•  Yep. Methane = very bad. As you point (2+ / 0-)
    Recommended by:
    beach babe in fl, Cedwyn

    out, at least it does not stay I. The atmosphere as long as CO2. The power of Big Oil and our ignorance is rather amazing in a bad way. The thing is that if we wait until the denialists admit the truth (which real peer reviewed science tells us already) , it will be too late. We are storing up Hell for ourselves . As Gore put it- umm, love me some gold bars on the one scale or The Entire @&$&@@ Planet that we all inhabit. If there is no planet we can live on, then the gold bars the Big Oil companies have will be literally worthless.

  •  Thanks for another great diary. nt (1+ / 0-)
    Recommended by:
    beach babe in fl
  •  Yes, that is why I don't eat meat (0+ / 0-)

    the environmental impact of it is unacceptable to me. I don't believe in much woo-woo health claims, so that's not it. I do feel concerned about the ethics of eating living creatures, but I also feel differently about a prawn vs. a pig, so this is different from many (mostly) vegetarians. However, I really, strongly feel that meat is so environmentally troublesome that I cannot eat it in good conscience. Recently, I've been thinking more and more about my relationship with fish and shellfish, which are know are also environmentally troubling for their own reasons.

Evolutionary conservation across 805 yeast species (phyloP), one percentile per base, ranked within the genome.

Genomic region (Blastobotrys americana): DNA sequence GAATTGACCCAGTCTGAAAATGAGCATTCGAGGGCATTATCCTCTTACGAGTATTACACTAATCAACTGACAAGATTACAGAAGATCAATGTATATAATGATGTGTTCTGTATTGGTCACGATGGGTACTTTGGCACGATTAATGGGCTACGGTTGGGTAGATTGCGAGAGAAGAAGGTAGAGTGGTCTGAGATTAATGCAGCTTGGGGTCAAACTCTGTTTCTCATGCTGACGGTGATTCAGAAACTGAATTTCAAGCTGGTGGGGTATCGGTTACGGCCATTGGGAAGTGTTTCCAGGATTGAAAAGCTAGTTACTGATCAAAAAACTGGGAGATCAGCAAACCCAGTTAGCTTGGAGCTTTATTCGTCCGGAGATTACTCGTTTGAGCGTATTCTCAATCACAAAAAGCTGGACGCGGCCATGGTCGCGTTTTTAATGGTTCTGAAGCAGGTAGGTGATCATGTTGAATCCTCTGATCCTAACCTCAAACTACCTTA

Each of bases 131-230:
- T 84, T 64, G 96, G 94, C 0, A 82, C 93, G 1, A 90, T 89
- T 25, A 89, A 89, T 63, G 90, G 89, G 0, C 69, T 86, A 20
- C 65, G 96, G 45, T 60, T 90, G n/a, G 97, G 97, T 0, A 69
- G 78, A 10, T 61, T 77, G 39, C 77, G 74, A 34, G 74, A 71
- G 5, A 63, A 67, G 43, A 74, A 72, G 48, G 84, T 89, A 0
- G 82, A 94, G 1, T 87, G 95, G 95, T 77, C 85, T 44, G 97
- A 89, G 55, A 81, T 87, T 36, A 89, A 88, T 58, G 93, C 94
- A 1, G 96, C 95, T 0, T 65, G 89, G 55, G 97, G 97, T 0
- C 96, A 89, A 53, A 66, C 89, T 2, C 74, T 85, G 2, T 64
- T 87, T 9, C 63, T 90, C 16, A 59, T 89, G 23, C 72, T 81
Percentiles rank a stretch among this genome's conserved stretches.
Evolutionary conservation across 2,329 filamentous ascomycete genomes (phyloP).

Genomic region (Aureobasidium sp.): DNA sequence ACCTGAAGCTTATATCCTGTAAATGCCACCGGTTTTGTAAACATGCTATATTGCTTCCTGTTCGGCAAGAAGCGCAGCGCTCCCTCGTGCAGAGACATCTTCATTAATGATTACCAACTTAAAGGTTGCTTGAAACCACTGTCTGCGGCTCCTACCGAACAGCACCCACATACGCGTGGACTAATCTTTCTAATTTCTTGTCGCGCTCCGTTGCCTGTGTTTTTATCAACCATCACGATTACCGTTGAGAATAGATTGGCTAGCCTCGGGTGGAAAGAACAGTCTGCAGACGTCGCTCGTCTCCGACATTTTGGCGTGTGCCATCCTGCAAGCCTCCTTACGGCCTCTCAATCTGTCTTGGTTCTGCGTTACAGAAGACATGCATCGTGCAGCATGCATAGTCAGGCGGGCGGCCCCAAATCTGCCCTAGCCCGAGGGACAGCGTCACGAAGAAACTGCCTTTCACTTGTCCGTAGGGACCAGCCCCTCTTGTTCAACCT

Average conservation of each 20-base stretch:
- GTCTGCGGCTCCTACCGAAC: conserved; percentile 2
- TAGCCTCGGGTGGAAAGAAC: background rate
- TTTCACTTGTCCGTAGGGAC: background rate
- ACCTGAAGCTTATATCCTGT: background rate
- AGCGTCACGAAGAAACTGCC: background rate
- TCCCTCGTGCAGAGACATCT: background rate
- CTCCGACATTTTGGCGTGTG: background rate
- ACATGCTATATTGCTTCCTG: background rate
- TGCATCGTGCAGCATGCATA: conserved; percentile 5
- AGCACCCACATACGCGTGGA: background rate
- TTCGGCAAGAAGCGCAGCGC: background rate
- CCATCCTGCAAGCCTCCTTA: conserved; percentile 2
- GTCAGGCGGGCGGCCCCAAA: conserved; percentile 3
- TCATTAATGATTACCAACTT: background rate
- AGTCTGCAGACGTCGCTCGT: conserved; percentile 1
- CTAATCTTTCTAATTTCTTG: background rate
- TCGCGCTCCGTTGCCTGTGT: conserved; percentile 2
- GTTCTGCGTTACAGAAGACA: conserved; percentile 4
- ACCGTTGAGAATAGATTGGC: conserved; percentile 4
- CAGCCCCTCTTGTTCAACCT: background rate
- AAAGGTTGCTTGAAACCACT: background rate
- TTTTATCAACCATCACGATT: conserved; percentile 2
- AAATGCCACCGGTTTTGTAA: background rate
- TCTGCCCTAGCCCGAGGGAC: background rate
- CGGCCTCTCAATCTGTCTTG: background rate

Thanks for this diary. It's an important one. Tipped & Rec'd.

    Click the ♥ to join us on the Black Kos front porch to review news & views written from a black pov - everyone is welcome.

    by mahakali overdrive on Fri Dec 07, 2012 at 08:06:45 AM PST

  •  I still eat meat but (0+ / 0-)

    1) have drastically cut back on the amount. 1 lb of ground beef can last me 3-4 recipes.
    2) raise meat myself. Least I'm in the planning stages of rabbit hutches with my husband. We're also hoping to house chickens for eggs.
    3) it's deer season in MD. I usually turn it into ground meat and use it like cow meat.

  •  If serious, this wd mean a fracking moratorium (0+ / 0-)

    Methane (CH4) the main component of natural gas, is a MUCH more potent greenhose gas than CO2 per molecule, by a factor of 20 or 30 to over 100, depending on the time frame (CH4 impacts are front loaded bc it has a short half life in the atmosphere.)

    Data is sparse, but Profs Howarth and Ingraffia of Cornell found that total life cycle methane emissions from hydrofracking for natural gas release enough CH4 to have a greenhouse impact per KHW delivered comparable to coal over a century and worse than coal over a couple of decades.  

    It happens that the next decade or two give the last chance to turn around the GHG tanker before global overheating triggers runnaway positive feedbacks, eg by tundra thawing.

    Unless that peer reviewed study is refuted beyond a reasonable doubt, continuing to frack for natural gas presents an unacceptable risk.

    There's no such thing as a free market!

    by Albanius on Fri Dec 07, 2012 at 03:18:38 PM PST